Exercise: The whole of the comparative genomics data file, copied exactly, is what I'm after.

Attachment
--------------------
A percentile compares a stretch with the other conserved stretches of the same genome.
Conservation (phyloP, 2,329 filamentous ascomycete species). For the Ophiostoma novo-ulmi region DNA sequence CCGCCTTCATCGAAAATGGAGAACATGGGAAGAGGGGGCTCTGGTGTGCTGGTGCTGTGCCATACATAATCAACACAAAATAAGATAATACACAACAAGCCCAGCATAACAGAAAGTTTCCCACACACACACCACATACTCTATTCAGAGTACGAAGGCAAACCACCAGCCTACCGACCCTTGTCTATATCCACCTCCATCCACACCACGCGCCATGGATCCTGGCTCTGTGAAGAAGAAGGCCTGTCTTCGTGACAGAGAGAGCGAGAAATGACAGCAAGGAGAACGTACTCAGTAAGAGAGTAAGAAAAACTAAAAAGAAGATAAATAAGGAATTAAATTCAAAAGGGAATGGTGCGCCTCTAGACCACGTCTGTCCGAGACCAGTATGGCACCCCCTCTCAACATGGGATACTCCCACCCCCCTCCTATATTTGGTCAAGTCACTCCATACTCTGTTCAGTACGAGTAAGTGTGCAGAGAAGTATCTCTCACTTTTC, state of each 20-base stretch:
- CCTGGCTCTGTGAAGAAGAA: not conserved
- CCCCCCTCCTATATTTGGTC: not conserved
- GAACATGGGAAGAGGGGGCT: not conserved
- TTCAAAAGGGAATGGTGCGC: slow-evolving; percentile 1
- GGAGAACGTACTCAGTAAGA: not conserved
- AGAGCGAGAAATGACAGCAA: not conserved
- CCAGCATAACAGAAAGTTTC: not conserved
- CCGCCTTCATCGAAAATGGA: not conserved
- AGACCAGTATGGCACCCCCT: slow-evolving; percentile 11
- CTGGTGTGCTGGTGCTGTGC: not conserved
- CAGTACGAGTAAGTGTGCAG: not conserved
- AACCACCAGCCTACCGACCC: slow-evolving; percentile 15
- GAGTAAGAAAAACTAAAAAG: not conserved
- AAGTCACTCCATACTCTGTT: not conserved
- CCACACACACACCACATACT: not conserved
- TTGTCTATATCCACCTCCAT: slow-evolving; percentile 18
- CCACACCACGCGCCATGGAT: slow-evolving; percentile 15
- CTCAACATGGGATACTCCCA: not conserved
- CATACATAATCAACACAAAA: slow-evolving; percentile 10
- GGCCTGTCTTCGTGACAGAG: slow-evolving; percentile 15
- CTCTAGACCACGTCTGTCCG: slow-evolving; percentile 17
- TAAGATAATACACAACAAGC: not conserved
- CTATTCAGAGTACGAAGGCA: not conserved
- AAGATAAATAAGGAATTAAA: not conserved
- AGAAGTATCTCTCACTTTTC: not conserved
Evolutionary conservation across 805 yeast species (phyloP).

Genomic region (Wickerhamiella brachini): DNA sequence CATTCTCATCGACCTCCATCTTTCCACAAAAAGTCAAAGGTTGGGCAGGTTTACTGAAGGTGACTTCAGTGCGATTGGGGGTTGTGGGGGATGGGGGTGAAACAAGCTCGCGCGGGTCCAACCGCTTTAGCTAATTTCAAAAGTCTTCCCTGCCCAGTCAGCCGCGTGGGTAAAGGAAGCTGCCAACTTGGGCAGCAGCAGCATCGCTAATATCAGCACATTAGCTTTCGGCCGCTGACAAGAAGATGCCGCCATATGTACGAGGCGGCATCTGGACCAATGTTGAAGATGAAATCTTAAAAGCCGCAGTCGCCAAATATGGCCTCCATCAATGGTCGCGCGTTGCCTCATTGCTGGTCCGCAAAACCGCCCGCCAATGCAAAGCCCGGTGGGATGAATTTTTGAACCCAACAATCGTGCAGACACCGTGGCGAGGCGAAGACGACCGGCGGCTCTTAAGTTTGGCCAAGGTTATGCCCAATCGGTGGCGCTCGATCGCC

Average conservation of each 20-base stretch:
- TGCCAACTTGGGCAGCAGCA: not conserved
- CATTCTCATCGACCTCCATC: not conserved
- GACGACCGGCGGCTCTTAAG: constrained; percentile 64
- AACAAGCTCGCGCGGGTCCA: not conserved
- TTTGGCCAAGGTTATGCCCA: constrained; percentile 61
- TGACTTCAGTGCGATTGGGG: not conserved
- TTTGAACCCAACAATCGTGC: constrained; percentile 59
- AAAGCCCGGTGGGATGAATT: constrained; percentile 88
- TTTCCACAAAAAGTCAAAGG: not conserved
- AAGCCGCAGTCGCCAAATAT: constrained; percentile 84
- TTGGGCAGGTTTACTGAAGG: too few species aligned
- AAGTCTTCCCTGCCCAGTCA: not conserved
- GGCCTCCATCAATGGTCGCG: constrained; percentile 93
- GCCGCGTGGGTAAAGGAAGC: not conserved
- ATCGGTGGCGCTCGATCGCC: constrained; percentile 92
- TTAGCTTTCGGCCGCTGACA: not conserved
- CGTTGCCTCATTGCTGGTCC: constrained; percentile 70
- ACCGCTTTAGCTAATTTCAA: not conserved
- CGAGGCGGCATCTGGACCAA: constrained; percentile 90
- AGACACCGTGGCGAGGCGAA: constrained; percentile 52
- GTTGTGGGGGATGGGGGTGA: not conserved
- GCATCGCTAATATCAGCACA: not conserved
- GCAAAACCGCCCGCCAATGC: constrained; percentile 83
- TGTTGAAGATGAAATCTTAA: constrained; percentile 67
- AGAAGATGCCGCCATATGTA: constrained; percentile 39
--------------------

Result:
A percentile compares a stretch with the other conserved stretches of the same genome.
Conservation (phyloP, 2,329 filamentous ascomycete species). For the Ophiostoma novo-ulmi region DNA sequence CCGCCTTCATCGAAAATGGAGAACATGGGAAGAGGGGGCTCTGGTGTGCTGGTGCTGTGCCATACATAATCAACACAAAATAAGATAATACACAACAAGCCCAGCATAACAGAAAGTTTCCCACACACACACCACATACTCTATTCAGAGTACGAAGGCAAACCACCAGCCTACCGACCCTTGTCTATATCCACCTCCATCCACACCACGCGCCATGGATCCTGGCTCTGTGAAGAAGAAGGCCTGTCTTCGTGACAGAGAGAGCGAGAAATGACAGCAAGGAGAACGTACTCAGTAAGAGAGTAAGAAAAACTAAAAAGAAGATAAATAAGGAATTAAATTCAAAAGGGAATGGTGCGCCTCTAGACCACGTCTGTCCGAGACCAGTATGGCACCCCCTCTCAACATGGGATACTCCCACCCCCCTCCTATATTTGGTCAAGTCACTCCATACTCTGTTCAGTACGAGTAAGTGTGCAGAGAAGTATCTCTCACTTTTC, state of each 20-base stretch:
- CCTGGCTCTGTGAAGAAGAA: not conserved
- CCCCCCTCCTATATTTGGTC: not conserved
- GAACATGGGAAGAGGGGGCT: not conserved
- TTCAAAAGGGAATGGTGCGC: slow-evolving; percentile 1
- GGAGAACGTACTCAGTAAGA: not conserved
- AGAGCGAGAAATGACAGCAA: not conserved
- CCAGCATAACAGAAAGTTTC: not conserved
- CCGCCTTCATCGAAAATGGA: not conserved
- AGACCAGTATGGCACCCCCT: slow-evolving; percentile 11
- CTGGTGTGCTGGTGCTGTGC: not conserved
- CAGTACGAGTAAGTGTGCAG: not conserved
- AACCACCAGCCTACCGACCC: slow-evolving; percentile 15
- GAGTAAGAAAAACTAAAAAG: not conserved
- AAGTCACTCCATACTCTGTT: not conserved
- CCACACACACACCACATACT: not conserved
- TTGTCTATATCCACCTCCAT: slow-evolving; percentile 18
- CCACACCACGCGCCATGGAT: slow-evolving; percentile 15
- CTCAACATGGGATACTCCCA: not conserved
- CATACATAATCAACACAAAA: slow-evolving; percentile 10
- GGCCTGTCTTCGTGACAGAG: slow-evolving; percentile 15
- CTCTAGACCACGTCTGTCCG: slow-evolving; percentile 17
- TAAGATAATACACAACAAGC: not conserved
- CTATTCAGAGTACGAAGGCA: not conserved
- AAGATAAATAAGGAATTAAA: not conserved
- AGAAGTATCTCTCACTTTTC: not conserved
Evolutionary conservation across 805 yeast species (phyloP).

Genomic region (Wickerhamiella brachini): DNA sequence CATTCTCATCGACCTCCATCTTTCCACAAAAAGTCAAAGGTTGGGCAGGTTTACTGAAGGTGACTTCAGTGCGATTGGGGGTTGTGGGGGATGGGGGTGAAACAAGCTCGCGCGGGTCCAACCGCTTTAGCTAATTTCAAAAGTCTTCCCTGCCCAGTCAGCCGCGTGGGTAAAGGAAGCTGCCAACTTGGGCAGCAGCAGCATCGCTAATATCAGCACATTAGCTTTCGGCCGCTGACAAGAAGATGCCGCCATATGTACGAGGCGGCATCTGGACCAATGTTGAAGATGAAATCTTAAAAGCCGCAGTCGCCAAATATGGCCTCCATCAATGGTCGCGCGTTGCCTCATTGCTGGTCCGCAAAACCGCCCGCCAATGCAAAGCCCGGTGGGATGAATTTTTGAACCCAACAATCGTGCAGACACCGTGGCGAGGCGAAGACGACCGGCGGCTCTTAAGTTTGGCCAAGGTTATGCCCAATCGGTGGCGCTCGATCGCC

Average conservation of each 20-base stretch:
- TGCCAACTTGGGCAGCAGCA: not conserved
- CATTCTCATCGACCTCCATC: not conserved
- GACGACCGGCGGCTCTTAAG: constrained; percentile 64
- AACAAGCTCGCGCGGGTCCA: not conserved
- TTTGGCCAAGGTTATGCCCA: constrained; percentile 61
- TGACTTCAGTGCGATTGGGG: not conserved
- TTTGAACCCAACAATCGTGC: constrained; percentile 59
- AAAGCCCGGTGGGATGAATT: constrained; percentile 88
- TTTCCACAAAAAGTCAAAGG: not conserved
- AAGCCGCAGTCGCCAAATAT: constrained; percentile 84
- TTGGGCAGGTTTACTGAAGG: too few species aligned
- AAGTCTTCCCTGCCCAGTCA: not conserved
- GGCCTCCATCAATGGTCGCG: constrained; percentile 93
- GCCGCGTGGGTAAAGGAAGC: not conserved
- ATCGGTGGCGCTCGATCGCC: constrained; percentile 92
- TTAGCTTTCGGCCGCTGACA: not conserved
- CGTTGCCTCATTGCTGGTCC: constrained; percentile 70
- ACCGCTTTAGCTAATTTCAA: not conserved
- CGAGGCGGCATCTGGACCAA: constrained; percentile 90
- AGACACCGTGGCGAGGCGAA: constrained; percentile 52
- GTTGTGGGGGATGGGGGTGA: not conserved
- GCATCGCTAATATCAGCACA: not conserved
- GCAAAACCGCCCGCCAATGC: constrained; percentile 83
- TGTTGAAGATGAAATCTTAA: constrained; percentile 67
- AGAAGATGCCGCCATATGTA: constrained; percentile 39